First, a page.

How to grow into a leader for your small business
What is leadership?
Simply, good leadership is the ability to motivate and direct people to try and achieve a common goal. In your business, this means being able to motivate employees and make sure everyone is trying to reach the business’s goals. It’s an active, consistent skill to master, rather than something you can learn once and then passively benefit from.
Why is good leadership important?
From your business perspective it’s easy for it to circle and stagnate without direction and vision. When it comes to your employees, consider that the number one reason that people leave their jobs in the UK is because of a ‘bad’ boss. If you have great staff you need to work hard on your leadership skills to make sure you retain them, and to keep them motivated.
Even the hardest worker needs direction, to make sure their hard work is achieving the business goals. At the end of the day it’s your business, which you have a vision for. It’s your job as captain of the ship to successfully convey that vision to your employees, so they can help do the work to get you there.
Qualities of a great leader
You don’t need to excel at each of these qualities before you can be a great leader, but you’ll need at least some of them. There have been successful businesspeople who are known to have poor leadership skills, but their strength of vision, delegation and resilience saw them through to success.
So, it’s not vital, but you have to be one in a million to achieve your business goals without working on these leadership qualities:
- Good communicator/influencer
- Calm under pressure
- Level-headed and fair
- Able to delegate
- Strong listener
So, what are the practical ways you can become a great and effective leader, ready to take your small business to new heights? Read on to find out!
Have a plan
Although being good in a crisis can be a sign of a good leader, being able to avoid them is even better. Good planning ensures you can be proactive rather than reactive, and steer your business away from crisis’s before they develop.
Sit down and identify potential problems that could occur in your business. Imagine worst case scenarios that would lead to a crisis. Now work out what plan you can have to stop them occurring.
For example, that supplier who is always on-time, able to provide whatever you need at short notice. What if they went bust and could no longer supply you? Overnight your business is in crisis – so what would help you? Having a back up supplier ready to go? Stockpiling your most popular products yourself? Thinking and acting now can save you a fortune, protect your business reputation and your sanity!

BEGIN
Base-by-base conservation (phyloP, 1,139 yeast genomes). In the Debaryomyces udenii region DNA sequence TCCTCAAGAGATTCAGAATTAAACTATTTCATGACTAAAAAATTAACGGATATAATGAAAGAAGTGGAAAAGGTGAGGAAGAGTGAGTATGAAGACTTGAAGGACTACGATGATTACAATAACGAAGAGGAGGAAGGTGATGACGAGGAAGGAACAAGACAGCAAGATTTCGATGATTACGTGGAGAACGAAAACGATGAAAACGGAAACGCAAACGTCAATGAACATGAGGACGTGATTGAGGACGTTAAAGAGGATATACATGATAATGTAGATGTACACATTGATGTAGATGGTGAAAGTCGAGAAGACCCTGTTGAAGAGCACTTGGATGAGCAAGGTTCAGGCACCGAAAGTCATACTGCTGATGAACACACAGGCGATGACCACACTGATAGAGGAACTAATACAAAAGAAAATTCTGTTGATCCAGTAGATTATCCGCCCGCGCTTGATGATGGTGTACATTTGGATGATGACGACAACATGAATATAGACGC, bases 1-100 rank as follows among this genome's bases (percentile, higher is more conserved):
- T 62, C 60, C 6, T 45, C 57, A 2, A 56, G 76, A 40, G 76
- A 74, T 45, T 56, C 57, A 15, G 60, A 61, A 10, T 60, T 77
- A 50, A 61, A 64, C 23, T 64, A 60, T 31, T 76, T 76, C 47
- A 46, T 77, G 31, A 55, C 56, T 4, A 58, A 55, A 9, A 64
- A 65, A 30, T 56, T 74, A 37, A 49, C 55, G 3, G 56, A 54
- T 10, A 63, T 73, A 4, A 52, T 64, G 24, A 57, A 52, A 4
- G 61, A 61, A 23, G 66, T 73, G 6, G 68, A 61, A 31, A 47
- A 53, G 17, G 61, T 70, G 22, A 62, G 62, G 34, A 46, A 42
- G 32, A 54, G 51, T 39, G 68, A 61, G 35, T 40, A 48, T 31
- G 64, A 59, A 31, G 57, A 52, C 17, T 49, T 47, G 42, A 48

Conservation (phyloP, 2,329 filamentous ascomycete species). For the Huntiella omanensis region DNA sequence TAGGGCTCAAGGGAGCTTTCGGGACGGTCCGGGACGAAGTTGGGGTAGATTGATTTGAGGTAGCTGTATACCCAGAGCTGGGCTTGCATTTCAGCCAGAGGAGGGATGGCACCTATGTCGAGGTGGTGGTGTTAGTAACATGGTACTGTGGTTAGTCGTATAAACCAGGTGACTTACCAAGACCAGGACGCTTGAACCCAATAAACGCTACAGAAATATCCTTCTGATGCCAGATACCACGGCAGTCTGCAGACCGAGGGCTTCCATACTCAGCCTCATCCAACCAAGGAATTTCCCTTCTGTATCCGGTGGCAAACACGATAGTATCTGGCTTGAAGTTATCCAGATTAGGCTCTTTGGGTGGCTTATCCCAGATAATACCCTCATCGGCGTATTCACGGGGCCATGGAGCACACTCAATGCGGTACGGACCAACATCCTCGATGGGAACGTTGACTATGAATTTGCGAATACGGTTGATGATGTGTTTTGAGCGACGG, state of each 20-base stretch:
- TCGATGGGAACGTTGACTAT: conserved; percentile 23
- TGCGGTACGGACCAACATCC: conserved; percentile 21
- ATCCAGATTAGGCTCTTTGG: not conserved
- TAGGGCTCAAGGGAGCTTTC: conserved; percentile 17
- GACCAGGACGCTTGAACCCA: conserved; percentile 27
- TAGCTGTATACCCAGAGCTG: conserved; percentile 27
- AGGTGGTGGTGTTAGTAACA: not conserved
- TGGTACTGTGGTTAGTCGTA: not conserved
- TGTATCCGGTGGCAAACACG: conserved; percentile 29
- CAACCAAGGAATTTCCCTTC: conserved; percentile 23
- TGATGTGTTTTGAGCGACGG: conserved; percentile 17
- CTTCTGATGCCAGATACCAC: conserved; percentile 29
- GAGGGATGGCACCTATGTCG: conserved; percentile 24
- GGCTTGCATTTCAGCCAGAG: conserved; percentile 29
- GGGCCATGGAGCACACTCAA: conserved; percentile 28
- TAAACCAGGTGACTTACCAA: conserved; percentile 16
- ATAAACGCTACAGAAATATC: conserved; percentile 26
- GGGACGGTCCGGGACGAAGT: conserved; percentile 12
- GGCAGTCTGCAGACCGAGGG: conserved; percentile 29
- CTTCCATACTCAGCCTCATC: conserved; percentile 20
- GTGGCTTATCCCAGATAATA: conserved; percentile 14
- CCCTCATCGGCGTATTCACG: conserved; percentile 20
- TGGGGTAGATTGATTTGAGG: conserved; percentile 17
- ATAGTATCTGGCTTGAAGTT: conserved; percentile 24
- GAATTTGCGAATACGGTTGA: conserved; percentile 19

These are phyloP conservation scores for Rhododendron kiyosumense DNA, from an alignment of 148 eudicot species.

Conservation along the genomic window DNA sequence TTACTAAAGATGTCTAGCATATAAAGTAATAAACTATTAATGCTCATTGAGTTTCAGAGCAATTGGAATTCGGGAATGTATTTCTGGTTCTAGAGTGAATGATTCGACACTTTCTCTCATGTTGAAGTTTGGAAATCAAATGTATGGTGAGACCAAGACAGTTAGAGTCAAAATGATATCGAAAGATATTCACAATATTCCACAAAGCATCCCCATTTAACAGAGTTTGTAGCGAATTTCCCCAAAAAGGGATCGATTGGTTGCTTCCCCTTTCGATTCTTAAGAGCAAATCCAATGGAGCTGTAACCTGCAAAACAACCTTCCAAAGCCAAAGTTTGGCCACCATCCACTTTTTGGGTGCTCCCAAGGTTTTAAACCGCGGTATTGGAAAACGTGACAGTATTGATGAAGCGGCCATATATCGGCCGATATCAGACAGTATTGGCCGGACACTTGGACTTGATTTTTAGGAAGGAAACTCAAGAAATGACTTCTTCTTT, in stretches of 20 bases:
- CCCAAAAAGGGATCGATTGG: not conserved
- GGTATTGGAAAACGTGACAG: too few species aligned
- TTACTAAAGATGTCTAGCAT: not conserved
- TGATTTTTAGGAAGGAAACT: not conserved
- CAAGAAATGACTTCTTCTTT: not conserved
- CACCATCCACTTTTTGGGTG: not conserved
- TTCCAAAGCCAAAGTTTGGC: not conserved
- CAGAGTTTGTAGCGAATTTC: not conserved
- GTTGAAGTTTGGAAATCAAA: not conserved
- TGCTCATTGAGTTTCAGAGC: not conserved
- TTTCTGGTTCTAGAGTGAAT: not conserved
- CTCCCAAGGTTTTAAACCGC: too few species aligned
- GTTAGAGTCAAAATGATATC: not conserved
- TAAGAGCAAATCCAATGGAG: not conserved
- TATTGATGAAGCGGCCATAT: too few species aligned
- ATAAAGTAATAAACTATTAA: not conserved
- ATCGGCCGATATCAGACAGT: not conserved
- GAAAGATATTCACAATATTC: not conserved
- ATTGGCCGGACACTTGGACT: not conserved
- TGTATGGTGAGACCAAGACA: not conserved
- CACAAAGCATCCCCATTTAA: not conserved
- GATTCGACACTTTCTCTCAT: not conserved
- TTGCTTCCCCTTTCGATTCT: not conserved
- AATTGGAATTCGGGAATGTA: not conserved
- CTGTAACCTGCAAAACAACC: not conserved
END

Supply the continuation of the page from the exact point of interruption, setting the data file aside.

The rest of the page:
Although it is important have a plan in place, you don’t always have to stick to it – good leaders analyse the situation and adapt their response to any new circumstance.
Inspire every day
Leadership is often defined by action. You could be great at giving a rousing, motivating speech to your team but if you don’t then act in the ways you preach about, you won’t be a good leader.
Think about how you come across to others – do your daily activities set an example of the way you want your team to work? You should live your leadership values, all the time, if you want people to be inspired by you.
This also covers being passionate about what you do. Nothing inspires people more than someone who has a true passion. Think about ways you can pass on this feeling to your employees: regular praise for great work and great ideas, working hard to finish projects etc.
Humility, admit when you’re wrong
For many people this is one of the hardest steps to become a great leader. Being in charge isn’t about always being right, it’s about having a level of humility to accept when you’re wrong or someone else’s idea is better.
It actually takes a lot of strength and confidence to do this and is not usually perceived as weakness. Your employees will pick up on your humility and respect you more for it. Your employees are some of your best assets, so it’s important that they know you’ll hear their ideas and thoughts for the business, and act on them if they’re good, even if they contradict your ideas.
Be a team player
Similar to having humility, it’s important to involve your team in the business as much as reasonably possible.
When there’s decisions to be made, ask for their opinions and ideas. Get involved in work that needs doing, even if it’s below your pay grade – just roll your sleeves up and dig in. Your staff will respect you for it! Help your team through any conflicts they have, and generally get involved in the team spirit.